JAXenter: Security should be at the forefront of decisions, and as we have seen with the recent SolarWinds and Kaseya hack, it can have a ripple effect of consequences. Despite this, organizations are still putting important security tasks on the back burner. What would you say to a decision-maker who is currently ignoring security concerns in their workflow?

Brian Fox: I would refer back to our discussion on the cloud adoption front. No business gain is safe if it could be down tomorrow, and business leaders have to start thinking that way. However, business leaders are still operating as if their perimeters are unquestionably safe: despite the fact that our entire business ecosystem is inextricably tied together. There are far fewer than “6 degrees of software separation” between us, and we know that your software supply chain is only as secure as someone else’s.

Look back to the Equifax breach, I’m sure at least one business leader there thought things were business as usual and IT was asking for too much when it would bring up security. Well, we know what happened and the human cost, as well as the reputational cost, that breach had. I’d ask any business leader if they’ve prepared for that result, and if not when are they going to start?

And if that’s not enough to convince someone, I would refer back to what we found in this year’s SSCR: that by implementing improved and automated update processes, they could save 8 days per development team per year, 160 developer days a year, and $192,000 annually in time saved.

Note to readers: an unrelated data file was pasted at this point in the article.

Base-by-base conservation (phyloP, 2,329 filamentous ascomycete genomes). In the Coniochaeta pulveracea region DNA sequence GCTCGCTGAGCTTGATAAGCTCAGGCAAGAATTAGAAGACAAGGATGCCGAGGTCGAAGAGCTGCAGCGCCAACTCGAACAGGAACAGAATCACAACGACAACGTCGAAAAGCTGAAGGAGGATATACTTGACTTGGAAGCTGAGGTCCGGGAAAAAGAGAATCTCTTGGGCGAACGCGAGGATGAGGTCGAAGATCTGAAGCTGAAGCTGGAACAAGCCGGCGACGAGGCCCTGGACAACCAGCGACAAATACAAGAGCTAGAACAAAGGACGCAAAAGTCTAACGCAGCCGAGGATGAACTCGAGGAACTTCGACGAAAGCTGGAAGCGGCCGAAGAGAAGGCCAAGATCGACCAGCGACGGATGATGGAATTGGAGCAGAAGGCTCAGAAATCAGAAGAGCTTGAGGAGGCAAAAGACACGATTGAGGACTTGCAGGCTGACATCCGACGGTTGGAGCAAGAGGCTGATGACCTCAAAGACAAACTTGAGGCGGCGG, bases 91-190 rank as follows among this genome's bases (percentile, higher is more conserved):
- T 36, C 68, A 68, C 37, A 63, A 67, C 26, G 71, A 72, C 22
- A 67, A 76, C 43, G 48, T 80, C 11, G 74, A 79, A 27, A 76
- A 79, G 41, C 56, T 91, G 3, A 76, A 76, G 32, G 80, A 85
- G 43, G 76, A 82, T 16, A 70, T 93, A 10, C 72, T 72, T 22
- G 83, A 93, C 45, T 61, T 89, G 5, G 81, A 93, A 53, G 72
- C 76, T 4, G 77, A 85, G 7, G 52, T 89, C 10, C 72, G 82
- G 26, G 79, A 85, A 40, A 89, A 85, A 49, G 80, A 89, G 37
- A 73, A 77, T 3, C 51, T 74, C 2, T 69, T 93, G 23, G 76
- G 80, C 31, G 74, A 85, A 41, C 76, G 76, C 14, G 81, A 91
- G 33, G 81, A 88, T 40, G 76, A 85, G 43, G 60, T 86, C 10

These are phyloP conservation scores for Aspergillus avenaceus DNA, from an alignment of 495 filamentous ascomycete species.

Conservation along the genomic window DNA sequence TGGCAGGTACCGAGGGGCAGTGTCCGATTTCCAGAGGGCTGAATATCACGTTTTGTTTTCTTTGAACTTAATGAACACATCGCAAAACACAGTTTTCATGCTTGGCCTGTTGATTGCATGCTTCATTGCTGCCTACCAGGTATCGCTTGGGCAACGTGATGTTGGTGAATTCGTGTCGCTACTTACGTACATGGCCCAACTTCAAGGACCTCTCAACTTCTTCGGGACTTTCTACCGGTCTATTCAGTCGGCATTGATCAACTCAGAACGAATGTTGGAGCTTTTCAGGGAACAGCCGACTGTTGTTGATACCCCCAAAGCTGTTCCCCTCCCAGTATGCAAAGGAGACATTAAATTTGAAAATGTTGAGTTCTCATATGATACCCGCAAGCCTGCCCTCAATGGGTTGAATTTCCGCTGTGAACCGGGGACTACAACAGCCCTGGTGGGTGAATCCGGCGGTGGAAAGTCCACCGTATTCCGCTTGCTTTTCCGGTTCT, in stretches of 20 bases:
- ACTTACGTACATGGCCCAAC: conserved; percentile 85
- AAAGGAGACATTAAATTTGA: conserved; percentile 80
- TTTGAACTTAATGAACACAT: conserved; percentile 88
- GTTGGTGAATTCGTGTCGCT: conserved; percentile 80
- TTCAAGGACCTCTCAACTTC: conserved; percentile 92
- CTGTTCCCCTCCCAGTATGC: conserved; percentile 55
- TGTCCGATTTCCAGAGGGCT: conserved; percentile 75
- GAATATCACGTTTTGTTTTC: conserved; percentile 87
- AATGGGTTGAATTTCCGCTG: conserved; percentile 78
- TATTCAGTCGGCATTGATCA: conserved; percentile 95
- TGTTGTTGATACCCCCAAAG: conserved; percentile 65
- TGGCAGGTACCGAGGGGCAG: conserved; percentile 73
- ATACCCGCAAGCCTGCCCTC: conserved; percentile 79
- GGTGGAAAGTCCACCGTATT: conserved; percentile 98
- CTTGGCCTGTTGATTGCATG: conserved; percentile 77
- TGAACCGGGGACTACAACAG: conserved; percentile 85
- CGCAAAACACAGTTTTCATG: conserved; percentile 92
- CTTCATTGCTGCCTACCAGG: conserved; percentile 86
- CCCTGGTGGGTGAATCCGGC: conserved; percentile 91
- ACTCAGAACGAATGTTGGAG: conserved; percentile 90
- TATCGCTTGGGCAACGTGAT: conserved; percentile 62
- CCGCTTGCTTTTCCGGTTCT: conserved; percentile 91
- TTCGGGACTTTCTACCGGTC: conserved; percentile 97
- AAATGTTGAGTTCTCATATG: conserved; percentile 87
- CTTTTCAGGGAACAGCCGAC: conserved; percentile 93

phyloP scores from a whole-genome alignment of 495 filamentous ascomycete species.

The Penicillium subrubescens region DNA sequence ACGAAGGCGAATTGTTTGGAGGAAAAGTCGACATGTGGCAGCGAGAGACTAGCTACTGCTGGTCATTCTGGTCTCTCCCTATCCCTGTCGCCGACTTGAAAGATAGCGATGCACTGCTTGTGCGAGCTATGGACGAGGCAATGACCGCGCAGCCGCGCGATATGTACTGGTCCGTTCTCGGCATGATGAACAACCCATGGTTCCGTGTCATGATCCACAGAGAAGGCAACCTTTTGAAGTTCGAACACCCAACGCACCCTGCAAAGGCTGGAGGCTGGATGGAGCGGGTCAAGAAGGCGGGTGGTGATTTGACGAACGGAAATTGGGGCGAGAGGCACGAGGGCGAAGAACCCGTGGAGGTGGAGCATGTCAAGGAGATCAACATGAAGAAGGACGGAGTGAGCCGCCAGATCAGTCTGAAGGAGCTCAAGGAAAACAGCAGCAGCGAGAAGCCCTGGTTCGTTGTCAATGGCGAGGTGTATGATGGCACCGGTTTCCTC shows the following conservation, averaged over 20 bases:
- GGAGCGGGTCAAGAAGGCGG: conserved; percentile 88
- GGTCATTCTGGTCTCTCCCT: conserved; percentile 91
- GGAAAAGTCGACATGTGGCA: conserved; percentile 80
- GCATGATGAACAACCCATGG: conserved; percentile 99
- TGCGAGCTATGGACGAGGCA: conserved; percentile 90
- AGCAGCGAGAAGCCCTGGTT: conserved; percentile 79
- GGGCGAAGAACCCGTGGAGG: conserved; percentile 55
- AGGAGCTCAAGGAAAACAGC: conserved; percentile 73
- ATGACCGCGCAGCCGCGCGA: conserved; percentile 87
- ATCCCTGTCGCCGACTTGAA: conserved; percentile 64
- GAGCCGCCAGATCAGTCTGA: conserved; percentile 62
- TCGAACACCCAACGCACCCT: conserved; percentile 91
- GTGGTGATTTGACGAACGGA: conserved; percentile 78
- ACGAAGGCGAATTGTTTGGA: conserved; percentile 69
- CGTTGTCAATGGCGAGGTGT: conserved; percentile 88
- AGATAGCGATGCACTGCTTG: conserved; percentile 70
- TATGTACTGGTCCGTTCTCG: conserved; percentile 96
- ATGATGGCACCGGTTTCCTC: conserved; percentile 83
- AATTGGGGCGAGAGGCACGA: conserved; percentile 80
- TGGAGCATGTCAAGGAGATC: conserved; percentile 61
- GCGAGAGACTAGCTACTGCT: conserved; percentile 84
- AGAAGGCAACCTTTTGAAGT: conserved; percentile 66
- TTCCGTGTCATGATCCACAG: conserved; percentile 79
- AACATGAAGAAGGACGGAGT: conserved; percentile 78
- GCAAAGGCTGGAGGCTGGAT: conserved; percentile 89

JAXenter: What cultural shifts need to happen before security is baked into every facet?

Brian Fox: It truly has to be a board-level priority. I don’t just think it’s individual business leaders who need to be thinking of cyber hygiene as a KPI for broader success: I think it needs to go all the way to the top. At Sonatype we’re seeing more “Chief Software Development Officer” titles come up, and as someone managing the role of a CSDO on top of my regular work as CTO, I think every company operating in our modern software ecosystem should have one. Having a high-ranking member of the executive team whose job it is to think about how our software is made, how it could be improved, and where our weakest points are will be essential to proactively avoiding vulnerabilities before they become the next headline.

SEE ALSO: While Process Discovery Remains Popular, Expectations Don’t Always Match Actual Benefits

JAXenter: With your background as a co-founder, developer, and CTO, what is some advice you can give based on your experience? What are some security lessons you have learned along the way?

Brian Fox: That we need the subject matter experts in the chair. For too long we’ve tried to solve all these problems of technology with the same business leaders that manage our share prices and blue-sky trajectory. As the pain points of managing technology grew, we retroactively added CIOs, CTOs, and CISOs. But that has still left us with this massive issue of old and new code vulnerabilities baked into our system. We can’t continue to message security as a priority while conveying its actions through ten layers of executive “Telephone” — we have to commit to prioritizing security and development in tandem at the board level.

Sarah Schlothauer

Sarah Schlothauer

All Posts by Sarah Schlothauer

Sarah Schlothauer is the editor for She received her Bachelor's degree from Monmouth University, West Long Branch, New Jersey. She currently lives in Frankfurt, Germany with her husband and cat where she enjoys reading, writing, and medieval reenactment. She is also the editor for Conditio Humana, an online magazine about ethics, AI, and technology.